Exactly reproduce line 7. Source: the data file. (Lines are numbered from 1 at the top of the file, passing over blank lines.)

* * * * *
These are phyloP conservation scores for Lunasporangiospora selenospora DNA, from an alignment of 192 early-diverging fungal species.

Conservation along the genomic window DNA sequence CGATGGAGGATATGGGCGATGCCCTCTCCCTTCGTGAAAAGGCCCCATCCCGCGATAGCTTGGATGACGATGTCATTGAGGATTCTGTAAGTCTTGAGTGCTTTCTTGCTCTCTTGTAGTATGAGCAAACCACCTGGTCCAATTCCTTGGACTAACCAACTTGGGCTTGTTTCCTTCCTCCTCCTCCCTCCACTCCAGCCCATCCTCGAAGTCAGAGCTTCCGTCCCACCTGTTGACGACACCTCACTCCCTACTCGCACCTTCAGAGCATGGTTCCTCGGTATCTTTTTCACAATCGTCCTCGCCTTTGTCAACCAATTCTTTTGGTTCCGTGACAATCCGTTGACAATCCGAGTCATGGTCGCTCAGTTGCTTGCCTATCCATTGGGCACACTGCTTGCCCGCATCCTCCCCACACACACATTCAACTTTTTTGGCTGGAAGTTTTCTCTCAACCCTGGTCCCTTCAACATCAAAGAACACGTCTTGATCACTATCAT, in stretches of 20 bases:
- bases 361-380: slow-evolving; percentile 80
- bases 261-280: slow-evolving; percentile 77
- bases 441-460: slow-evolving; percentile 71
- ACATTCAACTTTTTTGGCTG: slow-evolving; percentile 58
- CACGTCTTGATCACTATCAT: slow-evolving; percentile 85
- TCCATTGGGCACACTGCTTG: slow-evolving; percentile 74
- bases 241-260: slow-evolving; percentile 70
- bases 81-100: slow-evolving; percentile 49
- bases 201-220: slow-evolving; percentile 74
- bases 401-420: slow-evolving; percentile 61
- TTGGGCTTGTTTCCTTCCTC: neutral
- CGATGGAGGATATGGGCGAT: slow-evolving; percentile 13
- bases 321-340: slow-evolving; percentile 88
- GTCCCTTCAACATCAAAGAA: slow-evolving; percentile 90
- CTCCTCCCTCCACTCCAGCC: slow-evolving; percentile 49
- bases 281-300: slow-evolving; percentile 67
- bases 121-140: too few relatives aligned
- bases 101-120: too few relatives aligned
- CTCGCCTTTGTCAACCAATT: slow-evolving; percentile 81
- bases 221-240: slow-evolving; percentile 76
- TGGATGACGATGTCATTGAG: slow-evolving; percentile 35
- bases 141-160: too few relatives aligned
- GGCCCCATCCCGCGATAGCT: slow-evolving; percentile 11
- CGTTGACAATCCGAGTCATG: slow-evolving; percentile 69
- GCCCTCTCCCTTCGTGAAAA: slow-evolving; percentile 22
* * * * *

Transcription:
- CACGTCTTGATCACTATCAT: slow-evolving; percentile 85